peer: (noun) a person who has equal societal or legal status with another; (verb) to look intently pier: (noun) a pillar or a structure built upon pillars, commonly extending over water
pair: (noun) a set of two identical, similar, or coordinating items pare: (verb) to cut away the outer layer or edge (with a paring knife); to reduce (used in the expression “pare down”) pear: (noun) a fruit
strait: (noun) a narrow body of water that connects two larger bodies of water Used in the expression “dire straits” straight: (adjective) (adverb) moving in one direction; level; upright; not crooked, curved, or bent NOT used in the expression “dire straits”.
grammar: (noun) the study of the structure of language, word order, and how words change (according to tense, for example); the system of rules that guides the use of language; a book about grammar grammer: (noun) an affectionate term for someone who uses Instagram (who may or may not care …
By far the most common uses of affect and effect are affect as a verb and effect as a noun. The memory trick I use to help keep them straight is that affect is an action and starts with A. A is for action. Effect is a consequence or end result. E is for end. And if you have trouble remembering which is which, I would recommend trying to avoid the less common versions.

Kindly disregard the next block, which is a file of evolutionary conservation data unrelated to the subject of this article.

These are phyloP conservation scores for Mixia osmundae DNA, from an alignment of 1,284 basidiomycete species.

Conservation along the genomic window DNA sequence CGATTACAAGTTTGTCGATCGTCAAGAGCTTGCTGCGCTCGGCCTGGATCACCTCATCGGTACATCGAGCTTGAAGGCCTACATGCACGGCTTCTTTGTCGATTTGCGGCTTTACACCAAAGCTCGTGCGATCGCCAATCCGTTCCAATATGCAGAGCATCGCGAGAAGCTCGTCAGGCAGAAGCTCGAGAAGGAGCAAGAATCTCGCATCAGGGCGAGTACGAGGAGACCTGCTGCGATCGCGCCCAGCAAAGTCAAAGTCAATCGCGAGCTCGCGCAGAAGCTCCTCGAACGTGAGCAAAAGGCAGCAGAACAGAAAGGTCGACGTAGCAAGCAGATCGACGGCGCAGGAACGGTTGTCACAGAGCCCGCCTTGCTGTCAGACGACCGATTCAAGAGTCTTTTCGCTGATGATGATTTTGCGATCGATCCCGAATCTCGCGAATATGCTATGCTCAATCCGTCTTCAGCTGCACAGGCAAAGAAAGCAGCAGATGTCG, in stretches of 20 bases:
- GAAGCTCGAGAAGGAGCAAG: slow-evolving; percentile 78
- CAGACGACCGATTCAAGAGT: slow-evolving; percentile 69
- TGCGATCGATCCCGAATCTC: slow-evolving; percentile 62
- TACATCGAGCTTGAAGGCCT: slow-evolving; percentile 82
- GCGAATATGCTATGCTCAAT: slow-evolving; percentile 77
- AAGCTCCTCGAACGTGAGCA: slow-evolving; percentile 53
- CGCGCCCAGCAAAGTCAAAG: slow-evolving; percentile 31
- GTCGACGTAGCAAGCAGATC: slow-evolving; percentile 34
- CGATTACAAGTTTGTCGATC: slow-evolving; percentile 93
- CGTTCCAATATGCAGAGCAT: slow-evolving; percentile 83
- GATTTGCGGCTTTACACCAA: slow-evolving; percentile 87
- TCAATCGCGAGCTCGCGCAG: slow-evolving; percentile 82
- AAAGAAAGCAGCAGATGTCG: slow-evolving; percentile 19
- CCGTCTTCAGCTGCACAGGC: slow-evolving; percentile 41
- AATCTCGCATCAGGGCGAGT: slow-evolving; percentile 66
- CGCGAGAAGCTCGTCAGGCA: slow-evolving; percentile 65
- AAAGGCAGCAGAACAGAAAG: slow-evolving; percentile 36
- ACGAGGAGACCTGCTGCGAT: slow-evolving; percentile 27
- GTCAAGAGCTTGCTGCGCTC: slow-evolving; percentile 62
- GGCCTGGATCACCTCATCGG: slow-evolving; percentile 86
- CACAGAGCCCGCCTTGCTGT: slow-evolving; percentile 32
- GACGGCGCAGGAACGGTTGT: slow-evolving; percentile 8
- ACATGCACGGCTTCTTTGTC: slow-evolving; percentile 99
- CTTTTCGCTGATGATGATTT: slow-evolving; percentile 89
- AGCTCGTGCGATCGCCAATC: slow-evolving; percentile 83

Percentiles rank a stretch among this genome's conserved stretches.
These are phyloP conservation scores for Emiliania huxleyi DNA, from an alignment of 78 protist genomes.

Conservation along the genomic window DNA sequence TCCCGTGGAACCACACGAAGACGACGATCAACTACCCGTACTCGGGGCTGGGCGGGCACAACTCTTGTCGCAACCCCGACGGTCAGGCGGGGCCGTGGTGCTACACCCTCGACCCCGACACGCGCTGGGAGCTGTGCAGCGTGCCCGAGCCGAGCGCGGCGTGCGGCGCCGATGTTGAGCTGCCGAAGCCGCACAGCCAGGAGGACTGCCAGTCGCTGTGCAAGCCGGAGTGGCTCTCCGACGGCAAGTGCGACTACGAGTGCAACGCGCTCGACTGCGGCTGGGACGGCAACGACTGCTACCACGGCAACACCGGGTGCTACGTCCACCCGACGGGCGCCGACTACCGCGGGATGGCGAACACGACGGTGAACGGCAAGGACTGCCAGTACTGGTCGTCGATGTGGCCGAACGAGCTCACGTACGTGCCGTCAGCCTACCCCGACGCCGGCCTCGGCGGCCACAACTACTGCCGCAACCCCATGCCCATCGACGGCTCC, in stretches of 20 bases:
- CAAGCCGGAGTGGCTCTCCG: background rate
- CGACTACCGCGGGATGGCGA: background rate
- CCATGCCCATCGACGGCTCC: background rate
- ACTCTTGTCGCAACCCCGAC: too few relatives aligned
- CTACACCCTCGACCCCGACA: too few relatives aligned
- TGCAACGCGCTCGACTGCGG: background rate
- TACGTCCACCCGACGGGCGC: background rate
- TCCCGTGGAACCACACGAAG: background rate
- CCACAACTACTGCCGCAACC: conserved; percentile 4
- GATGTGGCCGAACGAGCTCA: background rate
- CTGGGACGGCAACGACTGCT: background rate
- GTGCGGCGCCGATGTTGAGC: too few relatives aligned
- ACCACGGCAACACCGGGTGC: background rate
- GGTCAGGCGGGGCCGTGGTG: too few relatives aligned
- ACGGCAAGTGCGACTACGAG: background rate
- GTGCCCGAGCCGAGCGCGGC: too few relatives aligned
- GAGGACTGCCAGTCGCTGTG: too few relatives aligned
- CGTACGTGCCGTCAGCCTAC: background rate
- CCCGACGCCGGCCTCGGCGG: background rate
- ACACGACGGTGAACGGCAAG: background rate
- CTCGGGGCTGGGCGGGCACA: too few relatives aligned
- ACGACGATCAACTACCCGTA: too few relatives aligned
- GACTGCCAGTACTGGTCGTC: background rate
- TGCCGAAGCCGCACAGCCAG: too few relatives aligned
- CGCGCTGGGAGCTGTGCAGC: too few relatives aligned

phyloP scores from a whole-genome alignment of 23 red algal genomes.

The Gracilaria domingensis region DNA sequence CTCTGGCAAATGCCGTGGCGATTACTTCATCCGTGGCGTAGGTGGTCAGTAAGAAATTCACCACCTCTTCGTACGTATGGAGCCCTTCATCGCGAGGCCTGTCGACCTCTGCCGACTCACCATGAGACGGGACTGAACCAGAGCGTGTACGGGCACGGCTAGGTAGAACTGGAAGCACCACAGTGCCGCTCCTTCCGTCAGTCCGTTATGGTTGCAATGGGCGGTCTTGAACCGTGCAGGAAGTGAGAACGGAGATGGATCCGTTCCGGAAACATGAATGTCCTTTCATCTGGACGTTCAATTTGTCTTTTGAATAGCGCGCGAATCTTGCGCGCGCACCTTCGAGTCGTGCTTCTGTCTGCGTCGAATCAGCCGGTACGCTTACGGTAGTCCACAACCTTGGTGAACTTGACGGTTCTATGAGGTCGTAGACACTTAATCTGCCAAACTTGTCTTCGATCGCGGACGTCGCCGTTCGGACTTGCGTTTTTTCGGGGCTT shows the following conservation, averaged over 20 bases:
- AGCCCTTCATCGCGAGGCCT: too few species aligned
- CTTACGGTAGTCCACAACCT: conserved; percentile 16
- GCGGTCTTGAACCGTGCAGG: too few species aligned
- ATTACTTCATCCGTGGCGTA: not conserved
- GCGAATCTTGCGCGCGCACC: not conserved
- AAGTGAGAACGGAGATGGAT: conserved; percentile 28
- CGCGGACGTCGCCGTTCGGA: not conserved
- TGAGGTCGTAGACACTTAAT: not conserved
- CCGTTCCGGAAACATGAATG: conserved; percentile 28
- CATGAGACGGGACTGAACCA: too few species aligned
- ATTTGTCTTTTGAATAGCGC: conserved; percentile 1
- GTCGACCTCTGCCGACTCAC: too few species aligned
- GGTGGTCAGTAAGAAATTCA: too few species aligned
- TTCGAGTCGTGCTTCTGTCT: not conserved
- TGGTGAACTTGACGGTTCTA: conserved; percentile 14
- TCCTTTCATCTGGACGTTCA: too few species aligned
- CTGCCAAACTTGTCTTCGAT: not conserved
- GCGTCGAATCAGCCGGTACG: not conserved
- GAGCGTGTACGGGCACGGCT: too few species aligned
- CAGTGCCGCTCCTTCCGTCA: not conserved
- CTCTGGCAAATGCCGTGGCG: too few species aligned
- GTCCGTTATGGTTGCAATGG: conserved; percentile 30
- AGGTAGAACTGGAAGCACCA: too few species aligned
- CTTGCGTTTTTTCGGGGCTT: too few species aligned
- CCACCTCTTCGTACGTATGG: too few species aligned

I enjoy hummus on pita bread. I don’t think I would like humus on pita bread. 😳
Chartered (adjective) can mean to have a charter or constitution, but it can also be used to describe a vehicle that has been rented, usually with the driver, for private tours.
The other day a friend asked me how long Gilligan’s trip was supposed to be. If you have no idea what I’m talking about, it’s okay; it just means you are young. (But if you ever need the answer for a trivia competition, it was a three hour tour.) Gilligan was working on a boat that was chartered. They may have ended up in uncharted waters, but because they were there, they were not unchartered waters.
To fear better is not the same as to fare better.
If a bag split, the contents would likely be spilt.
“Spilt” and “split” are also both past participles which can be used as adjectives. e.g. Split pea soup, whether you are a fan of it or not, is better than spilt pea soup.
“Spilt” is the original British past tense of “to spill”, and “spilled” is the American version. Although “spilt” is still acceptable in the United Kingdom, it is becoming less common, and “spilled” is gaining in popularity—as the past tense, not as a condition of soup.